Lost Cities is a 2-player card game that puts you and a fellow explorer in competition towards completing several expeditions to famed lost civilizations. Each player draws cards at the start of the game. Most cards feature a value between 1 and 10 and are color coded to correspond to a particular lost city. A few feature colored handshakes (investment cards) that work as multipliers and symbolize a further commitment to a particular expedition.
Each player takes turns. First, playing a card from their hand and then drawing from the deck or one of the expedition discard piles. This reverse play order is an interesting game mechanic that definitely adds to the challenge of the game.
Players need to invest a minimum of 20 points in an expedition. Once they surpass that fulcrum, each point above 20 counts toward their score in the end, while each point below is counted against. Scores are amplified by any extra commitment played on an expedition in the form of the investment cards. Each investment card acts as an incremental multiplier on the scoring of an expedition; the first multiplies the score by 2, then 3 and finally by 4.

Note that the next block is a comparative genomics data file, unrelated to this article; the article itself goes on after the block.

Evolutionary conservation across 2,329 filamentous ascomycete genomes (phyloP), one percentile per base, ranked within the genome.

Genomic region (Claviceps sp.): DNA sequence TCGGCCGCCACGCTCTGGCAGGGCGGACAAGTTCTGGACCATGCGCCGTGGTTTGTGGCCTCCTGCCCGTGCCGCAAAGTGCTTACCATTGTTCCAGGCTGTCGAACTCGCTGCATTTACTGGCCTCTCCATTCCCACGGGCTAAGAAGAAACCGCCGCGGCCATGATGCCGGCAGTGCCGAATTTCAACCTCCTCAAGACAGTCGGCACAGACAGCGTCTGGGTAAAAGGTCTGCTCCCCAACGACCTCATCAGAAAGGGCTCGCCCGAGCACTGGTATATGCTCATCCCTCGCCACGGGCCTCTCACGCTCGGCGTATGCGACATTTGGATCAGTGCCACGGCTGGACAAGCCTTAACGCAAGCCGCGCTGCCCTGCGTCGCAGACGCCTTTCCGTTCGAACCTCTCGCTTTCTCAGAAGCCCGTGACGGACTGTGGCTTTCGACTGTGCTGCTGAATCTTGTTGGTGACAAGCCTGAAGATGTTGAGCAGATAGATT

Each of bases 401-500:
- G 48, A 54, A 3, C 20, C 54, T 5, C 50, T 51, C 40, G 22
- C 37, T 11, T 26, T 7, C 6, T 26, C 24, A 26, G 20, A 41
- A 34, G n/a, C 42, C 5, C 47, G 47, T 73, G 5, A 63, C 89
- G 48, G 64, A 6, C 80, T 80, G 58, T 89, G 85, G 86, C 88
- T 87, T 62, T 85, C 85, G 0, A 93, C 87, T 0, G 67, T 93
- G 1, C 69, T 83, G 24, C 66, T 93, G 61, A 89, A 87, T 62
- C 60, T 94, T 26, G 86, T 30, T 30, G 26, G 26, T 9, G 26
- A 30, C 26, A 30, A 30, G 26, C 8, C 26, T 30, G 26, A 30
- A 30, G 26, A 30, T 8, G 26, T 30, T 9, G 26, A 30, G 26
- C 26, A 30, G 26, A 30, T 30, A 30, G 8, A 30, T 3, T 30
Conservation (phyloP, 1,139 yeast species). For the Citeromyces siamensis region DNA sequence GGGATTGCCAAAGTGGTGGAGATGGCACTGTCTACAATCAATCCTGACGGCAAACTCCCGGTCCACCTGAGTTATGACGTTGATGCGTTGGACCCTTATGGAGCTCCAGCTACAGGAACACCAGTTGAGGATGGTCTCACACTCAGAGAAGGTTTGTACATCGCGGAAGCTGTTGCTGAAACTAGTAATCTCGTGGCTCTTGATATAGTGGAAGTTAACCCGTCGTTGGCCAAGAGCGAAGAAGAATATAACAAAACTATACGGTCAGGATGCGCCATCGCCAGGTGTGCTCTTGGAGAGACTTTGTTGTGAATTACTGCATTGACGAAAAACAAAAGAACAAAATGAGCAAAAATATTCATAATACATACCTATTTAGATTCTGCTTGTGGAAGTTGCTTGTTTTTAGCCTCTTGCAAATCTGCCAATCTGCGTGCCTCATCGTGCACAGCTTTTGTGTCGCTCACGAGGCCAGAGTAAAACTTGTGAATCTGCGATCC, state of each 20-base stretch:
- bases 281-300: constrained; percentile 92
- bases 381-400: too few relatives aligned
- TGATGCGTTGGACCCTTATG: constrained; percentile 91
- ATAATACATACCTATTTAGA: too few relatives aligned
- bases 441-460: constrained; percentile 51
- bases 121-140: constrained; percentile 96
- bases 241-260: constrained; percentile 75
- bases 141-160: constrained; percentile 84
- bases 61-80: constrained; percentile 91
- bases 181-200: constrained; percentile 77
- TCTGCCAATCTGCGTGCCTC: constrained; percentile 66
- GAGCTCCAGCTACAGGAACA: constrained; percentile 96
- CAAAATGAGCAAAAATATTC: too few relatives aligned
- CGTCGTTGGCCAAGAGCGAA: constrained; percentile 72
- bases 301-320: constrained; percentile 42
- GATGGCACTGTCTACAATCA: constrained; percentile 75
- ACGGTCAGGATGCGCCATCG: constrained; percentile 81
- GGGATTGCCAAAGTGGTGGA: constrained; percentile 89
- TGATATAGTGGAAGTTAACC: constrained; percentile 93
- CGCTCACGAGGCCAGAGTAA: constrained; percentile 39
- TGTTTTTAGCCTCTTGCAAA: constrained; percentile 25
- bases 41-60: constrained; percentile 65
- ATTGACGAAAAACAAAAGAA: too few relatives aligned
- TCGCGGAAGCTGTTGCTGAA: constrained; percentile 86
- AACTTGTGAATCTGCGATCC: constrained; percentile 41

The challenge comes in deciding where to commit your attention. It does not pay off to try to play all the expeditions, instead you need to choose a few on which to focus your resources. Also, your investment cards must be played before you can start to lay point cards down. Add in the play before you pick mechanic and the fact that the other player may be working on the same expedition as you and you have one focused game.
Lost Cities tends to minimize the banter as you spend time working out the math in your head trying to make sure you can max out your final expedition above 20 points before the last card is drawn from the deck, thereby ending the game.
Overall, it is a great addition to an upper-middle or high school game library for a few reasons. It is a nice two-player offering, which do not come up as often. It requires the player to be selective about their actions in order to be successful and you really flex your math muscles as you work your way towards scoring positive points in the end.